Walked on a mile or so,
And then they rested on a rock
Conveniently low:
And all the little Oysters stood
And waited in a row.


'The time has come,' the Walrus said,
'To talk of many things:
Of shoes--and ships--and sealing-wax--
Of cabbages--and kings--
And why the sea is boiling hot--
And whether pigs have wings.'


'But wait a bit,' the Oysters cried,
'Before we have our chat;
For some of us are out of breath,
And all of us are fat!'
'No hurry!' said the Carpenter.
They thanked him much for that.


'A loaf of bread,' the Walrus said,
'Is what we chiefly need:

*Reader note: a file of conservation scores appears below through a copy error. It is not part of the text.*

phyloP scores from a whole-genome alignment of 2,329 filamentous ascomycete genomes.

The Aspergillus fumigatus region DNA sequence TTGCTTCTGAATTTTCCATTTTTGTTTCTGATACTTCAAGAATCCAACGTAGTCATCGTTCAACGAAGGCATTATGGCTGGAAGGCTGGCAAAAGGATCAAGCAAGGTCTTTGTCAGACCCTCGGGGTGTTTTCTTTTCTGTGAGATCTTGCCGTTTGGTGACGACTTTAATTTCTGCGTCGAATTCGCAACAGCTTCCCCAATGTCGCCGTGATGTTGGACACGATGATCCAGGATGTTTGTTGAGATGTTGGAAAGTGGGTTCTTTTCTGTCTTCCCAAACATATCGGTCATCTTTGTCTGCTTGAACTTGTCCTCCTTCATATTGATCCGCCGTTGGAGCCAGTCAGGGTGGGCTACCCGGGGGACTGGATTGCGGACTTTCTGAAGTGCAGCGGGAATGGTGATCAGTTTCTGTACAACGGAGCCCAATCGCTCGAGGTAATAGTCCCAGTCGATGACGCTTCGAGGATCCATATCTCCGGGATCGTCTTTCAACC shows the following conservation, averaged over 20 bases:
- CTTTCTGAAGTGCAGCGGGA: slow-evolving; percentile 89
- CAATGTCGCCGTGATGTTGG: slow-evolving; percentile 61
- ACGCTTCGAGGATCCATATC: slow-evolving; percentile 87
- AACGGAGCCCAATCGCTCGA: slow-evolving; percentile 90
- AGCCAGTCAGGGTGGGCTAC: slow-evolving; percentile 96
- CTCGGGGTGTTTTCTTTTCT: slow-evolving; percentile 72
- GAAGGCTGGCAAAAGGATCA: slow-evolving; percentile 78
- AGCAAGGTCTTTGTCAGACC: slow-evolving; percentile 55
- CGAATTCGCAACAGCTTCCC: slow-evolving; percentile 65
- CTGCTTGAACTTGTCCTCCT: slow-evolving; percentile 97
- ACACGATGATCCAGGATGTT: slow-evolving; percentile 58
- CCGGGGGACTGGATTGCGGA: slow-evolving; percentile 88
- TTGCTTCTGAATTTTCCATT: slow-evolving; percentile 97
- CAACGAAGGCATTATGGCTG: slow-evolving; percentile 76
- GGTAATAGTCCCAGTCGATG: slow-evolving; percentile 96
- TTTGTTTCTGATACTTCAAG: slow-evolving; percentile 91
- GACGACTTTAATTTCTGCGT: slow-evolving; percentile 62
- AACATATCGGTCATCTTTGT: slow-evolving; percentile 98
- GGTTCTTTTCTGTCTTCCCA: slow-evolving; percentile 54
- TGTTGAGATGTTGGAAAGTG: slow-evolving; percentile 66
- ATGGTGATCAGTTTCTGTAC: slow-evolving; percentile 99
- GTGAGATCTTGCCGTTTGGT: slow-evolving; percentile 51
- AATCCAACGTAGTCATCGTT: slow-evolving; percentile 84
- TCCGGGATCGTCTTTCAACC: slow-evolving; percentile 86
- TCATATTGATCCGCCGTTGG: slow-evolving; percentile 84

Pepper and vinegar besides
Are very good indeed--
Now if you're ready, Oysters dear,
We can begin to feed.'


'But not on us!' the Oysters cried,
Turning a little blue.
'After such kindness, that would be
A dismal thing to do!'
'The night is fine,' the Walrus said.
'Do you admire the view?


'It was so kind of you to come!
And you are very nice!'
The Carpenter said nothing but
'Cut us another slice:
I wish you were not quite so deaf--
I've had to ask you twice!'


'It seems a shame,' the Walrus said,
'To play them such a trick,
After we've brought them out so far,
And made them trot so quick!'
The Carpenter said nothing but
'The butter's spread too thick!'


'I weep for you,' the Walrus said:
'I deeply sympathize.'
With sobs and tears he sorted out
Those of the largest size,
Holding his pocket-handkerchief
Before his streaming eyes.


'O Oysters,' said the Carpenter,
'You've had a pleasant run!
Shall we be trotting home again?'
But answer came there none--
And this was scarcely odd, because
They'd eaten every one.